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Many of world's leading seafood executives gather at Luxembourg meeting to talk shop.

Many of World's Leading Seafood Executives Gather at Luxembourg Meeting to Talk Shop

While attendance figures were down for the fourteenth annual International Seafood Conference, it was by no means unsuccessful. Held in Luxembourg Oct. 6-9, some 172 companies from 32 countries were represented by 320 delegates. Registrations were off by about 20%, due primarily to a drop from the USA -- where the economic recession has hit the seafood sector especially hard. Nevertheless, the presence of top level industry leaders was testimony to the meeting's importance in the overall scheme of things.

Before the Luxembourg gathering, a pre-conference tour took place in Iceland. About 20 people took part. It was a shame that more did not take advantage of such an opportunity to get an inside view of Iceland's fishing industry. The North Atlantic island is quite unique in that 80% of its economy revolves around the seafood business.

The Export Council of Iceland hosted a seminar which touched on many facets of the industry. Vihjalmur Guomundsson, export manager, advised that seafood accounts for over 50% of the country's total earnings, hitting $1.2 billion in 1990. Most of the product is frozen, with fresh exports representing 17.6%.

In the past Iceland was largely dependent on sales to the United States. Now, however, due to the relatively low value of the dollar as well as changes in the North American market, the emphasis has shifted to Europe. Previously taking up to 40% of the total catch, the USA today absorbs only about 10% while EEC countries receive nearly 70%. The United Kingdom is Iceland's most important market, with Germany and the USA respectively ranking second and third. France, though, is expected to take over the number three slot this year. The Japanese market has remained fairly constant.

Faced with lower quotas and increased competition, Icelanders have turned to quality improvements and increased automation in an effort to gain greater profitability. New standards, based upon those used by the Japanese, are now being proposed for every facet of the industry. Of Iceland's 100 freezing plants, over 40% now have fully integrated computer systems designed to enhance quality standards and weight control.

One of the leaders in this field is the Marel equipment company, which hosted a reception following the Export Council seminar. Established in 1983, it manufactures graders, production control systems, and scales for use both on-and off-shore. Marel marine scales, built for duty on trawlers in rough waters, are said to be accurate within plus or minus 2% regardless of environmental conditions. The rugged equipment is exported to 25 countries.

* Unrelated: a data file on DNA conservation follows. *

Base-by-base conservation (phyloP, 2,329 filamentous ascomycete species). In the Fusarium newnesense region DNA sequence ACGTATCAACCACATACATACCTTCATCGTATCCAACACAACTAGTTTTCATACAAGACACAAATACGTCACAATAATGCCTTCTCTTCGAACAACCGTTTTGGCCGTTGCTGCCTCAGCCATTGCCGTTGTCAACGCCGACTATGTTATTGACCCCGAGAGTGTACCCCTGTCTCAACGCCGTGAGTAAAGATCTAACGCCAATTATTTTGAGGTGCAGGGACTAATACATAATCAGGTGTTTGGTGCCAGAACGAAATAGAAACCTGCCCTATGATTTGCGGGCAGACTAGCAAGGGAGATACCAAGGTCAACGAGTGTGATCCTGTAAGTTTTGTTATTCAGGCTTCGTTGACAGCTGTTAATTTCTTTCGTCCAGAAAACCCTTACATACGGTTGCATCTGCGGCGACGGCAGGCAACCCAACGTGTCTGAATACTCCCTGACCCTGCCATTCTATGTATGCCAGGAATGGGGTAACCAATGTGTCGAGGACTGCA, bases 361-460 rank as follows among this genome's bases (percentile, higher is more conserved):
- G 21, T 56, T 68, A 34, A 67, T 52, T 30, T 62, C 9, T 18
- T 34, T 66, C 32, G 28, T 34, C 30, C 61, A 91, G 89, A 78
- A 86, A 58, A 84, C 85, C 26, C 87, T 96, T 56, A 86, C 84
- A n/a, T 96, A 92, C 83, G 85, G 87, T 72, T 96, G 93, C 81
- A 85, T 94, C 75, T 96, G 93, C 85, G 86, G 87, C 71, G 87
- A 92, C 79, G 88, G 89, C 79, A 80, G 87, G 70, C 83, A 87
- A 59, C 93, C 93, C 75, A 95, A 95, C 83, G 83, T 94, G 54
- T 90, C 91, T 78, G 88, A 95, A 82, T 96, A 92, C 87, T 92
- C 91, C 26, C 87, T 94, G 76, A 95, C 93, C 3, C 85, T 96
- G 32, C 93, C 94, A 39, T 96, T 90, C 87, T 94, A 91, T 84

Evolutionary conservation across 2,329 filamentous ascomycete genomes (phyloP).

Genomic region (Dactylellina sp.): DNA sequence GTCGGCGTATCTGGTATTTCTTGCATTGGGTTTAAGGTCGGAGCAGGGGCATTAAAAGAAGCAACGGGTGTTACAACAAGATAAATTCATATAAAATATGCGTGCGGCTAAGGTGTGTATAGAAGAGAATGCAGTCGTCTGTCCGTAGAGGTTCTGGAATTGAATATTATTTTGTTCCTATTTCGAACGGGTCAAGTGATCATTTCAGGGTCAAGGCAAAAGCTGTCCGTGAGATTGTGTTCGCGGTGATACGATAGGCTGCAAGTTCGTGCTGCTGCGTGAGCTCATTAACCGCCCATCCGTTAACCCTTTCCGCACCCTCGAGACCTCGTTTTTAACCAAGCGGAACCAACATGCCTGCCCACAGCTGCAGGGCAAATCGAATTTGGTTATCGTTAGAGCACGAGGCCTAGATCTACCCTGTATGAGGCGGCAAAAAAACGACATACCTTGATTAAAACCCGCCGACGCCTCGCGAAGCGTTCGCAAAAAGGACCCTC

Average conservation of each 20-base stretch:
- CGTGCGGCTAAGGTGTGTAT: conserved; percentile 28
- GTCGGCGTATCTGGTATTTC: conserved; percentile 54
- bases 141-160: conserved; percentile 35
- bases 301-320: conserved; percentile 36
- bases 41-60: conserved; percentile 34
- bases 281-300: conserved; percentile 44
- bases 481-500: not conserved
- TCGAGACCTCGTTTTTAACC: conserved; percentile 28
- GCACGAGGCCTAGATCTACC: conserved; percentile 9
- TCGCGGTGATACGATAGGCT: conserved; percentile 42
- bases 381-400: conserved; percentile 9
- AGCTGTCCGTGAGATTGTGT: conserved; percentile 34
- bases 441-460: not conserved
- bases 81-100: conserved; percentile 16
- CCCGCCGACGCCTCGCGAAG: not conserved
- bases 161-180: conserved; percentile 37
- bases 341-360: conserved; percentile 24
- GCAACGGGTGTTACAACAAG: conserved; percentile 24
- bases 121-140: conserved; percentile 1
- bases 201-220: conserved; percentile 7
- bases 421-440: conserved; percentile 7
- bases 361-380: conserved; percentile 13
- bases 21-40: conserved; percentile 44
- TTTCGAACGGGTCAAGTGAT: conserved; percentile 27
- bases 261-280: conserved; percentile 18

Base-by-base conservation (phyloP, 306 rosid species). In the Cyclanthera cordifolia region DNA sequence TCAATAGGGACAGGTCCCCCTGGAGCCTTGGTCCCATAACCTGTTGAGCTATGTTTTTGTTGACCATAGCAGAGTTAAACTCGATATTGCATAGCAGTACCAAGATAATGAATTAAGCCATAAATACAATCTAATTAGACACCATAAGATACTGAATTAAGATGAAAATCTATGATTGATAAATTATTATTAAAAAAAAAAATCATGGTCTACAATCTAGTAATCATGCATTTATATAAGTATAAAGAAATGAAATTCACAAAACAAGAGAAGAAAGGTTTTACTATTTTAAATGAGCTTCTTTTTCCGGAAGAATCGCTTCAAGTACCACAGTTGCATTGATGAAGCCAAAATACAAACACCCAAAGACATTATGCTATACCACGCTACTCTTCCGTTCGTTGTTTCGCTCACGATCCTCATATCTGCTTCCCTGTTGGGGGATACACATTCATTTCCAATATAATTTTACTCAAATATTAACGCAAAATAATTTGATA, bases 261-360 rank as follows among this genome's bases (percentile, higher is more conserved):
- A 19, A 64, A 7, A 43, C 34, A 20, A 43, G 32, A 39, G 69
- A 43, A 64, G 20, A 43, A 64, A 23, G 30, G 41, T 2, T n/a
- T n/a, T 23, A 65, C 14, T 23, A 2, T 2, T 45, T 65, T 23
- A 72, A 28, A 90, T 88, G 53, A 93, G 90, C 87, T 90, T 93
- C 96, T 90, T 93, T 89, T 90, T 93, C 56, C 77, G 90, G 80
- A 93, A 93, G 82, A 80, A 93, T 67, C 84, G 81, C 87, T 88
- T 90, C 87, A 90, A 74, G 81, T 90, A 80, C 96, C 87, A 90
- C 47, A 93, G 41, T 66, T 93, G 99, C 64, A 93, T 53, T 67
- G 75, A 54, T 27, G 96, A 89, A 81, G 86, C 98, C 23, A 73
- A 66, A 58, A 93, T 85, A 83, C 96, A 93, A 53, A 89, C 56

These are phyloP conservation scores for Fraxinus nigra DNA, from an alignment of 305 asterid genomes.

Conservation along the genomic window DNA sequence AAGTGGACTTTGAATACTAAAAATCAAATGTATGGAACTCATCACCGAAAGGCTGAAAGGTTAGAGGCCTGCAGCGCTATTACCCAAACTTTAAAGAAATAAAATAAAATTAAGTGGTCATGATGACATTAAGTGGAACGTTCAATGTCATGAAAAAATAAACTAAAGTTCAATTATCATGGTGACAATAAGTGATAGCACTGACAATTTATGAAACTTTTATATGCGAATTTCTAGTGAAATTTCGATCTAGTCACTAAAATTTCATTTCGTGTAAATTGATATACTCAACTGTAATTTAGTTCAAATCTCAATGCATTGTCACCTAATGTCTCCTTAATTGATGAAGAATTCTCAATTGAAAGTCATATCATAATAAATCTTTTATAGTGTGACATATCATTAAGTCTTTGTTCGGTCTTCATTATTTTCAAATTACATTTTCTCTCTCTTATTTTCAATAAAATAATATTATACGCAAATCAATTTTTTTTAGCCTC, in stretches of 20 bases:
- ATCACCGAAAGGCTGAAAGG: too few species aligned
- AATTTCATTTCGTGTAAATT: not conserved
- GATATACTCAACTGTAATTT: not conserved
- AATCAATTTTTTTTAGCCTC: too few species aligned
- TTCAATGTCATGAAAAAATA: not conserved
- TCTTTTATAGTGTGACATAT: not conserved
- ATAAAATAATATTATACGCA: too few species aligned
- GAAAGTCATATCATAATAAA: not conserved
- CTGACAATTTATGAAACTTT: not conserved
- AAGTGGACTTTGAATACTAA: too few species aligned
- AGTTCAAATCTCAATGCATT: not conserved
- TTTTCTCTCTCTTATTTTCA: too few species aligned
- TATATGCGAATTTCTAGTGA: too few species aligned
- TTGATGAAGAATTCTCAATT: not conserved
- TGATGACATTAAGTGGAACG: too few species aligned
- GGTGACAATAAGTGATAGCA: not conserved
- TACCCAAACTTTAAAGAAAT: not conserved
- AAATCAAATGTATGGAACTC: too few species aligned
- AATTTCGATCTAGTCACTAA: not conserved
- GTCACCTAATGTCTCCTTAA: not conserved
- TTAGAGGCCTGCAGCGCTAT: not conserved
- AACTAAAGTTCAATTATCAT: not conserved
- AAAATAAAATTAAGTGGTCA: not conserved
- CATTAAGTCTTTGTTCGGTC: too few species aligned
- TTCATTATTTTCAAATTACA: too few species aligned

A reception on Sunday night, Oct. 6, kicked off the 1991 International Seafood Conference in the Grand Duchy of Luxembourg. It was followed by three days of speeches and panel discussions, many of which are reported on elsewhere in this issue.

The state of the industry address was given by Victor L. Young, chairman of Fishery Products International. Starting off with some sobering facts about the current seafood supply situation, he said it is unlikely to expect any significant increase in wild seafood resources between now and the year 2000.

The rest of the talk was devoted to suggesting ways in which companies could sustain growth and development, given the gloomy supply outlook. Young's main emphasis was on how processors could take advantage of today's consumer-driven market.

Other presentations centered around surimi, aquaculture, shrimp and retail merchandising. As always, the groundfish panel discussion was well attended. Predictions were made regarding quotas, resource estimates and price trends for various species harvested around the world.

On Tuesday afternoon, delegates toured the new La Provencale wholesale company in Luxembourg. Expecting to see a small regional distributor, many were amazed to find a large, modern operation efficiently handling a wide variety of products. With trade barriers coming down throughout much of Europe at the end of 1992, La Provencale hopes to take advantage of its central location to distribute to a wide range of markets on the continent.

Two "Seafood Leader of the World Awards" were presented at the conference. Given in recognition of long-term contributions to the international seafood industry, the recipients were Leiv Birkeland, director of Frionor A/S. Norway, and Gudjon Olafsson, former head of Samband of Iceland.

Regardless of economic conditions, the International Seafood Conference will always attract a high level of industry leaders. By combining just the right blend of speech making with ample time for private business meetings and socializing, Bob Erkins' organization has hit upon a formula which works.

The next meeting will take place Nov. 1-4, 1992. Lisbon, Portugal, is the tentative venue.

PHOTO : Accepting a "Seafood Leader of the World" award on behalf of Gudjon Olafsson is Benedikt Sveinsson (l), president of Iceland Seafood International Ltd. Making the presentation is Bob Erkins.

PHOTO : International Seafood Conference organizer Bob Erkins (l) presents a "Seafood Leader of the World" award to Leiv Birkeland, director of Frionor A/S, Norway.
COPYRIGHT 1992 E.W. Williams Publications, Inc.
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Author:Williams, Andrew H.
Publication:Quick Frozen Foods International
Date:Jan 1, 1992
Words:823
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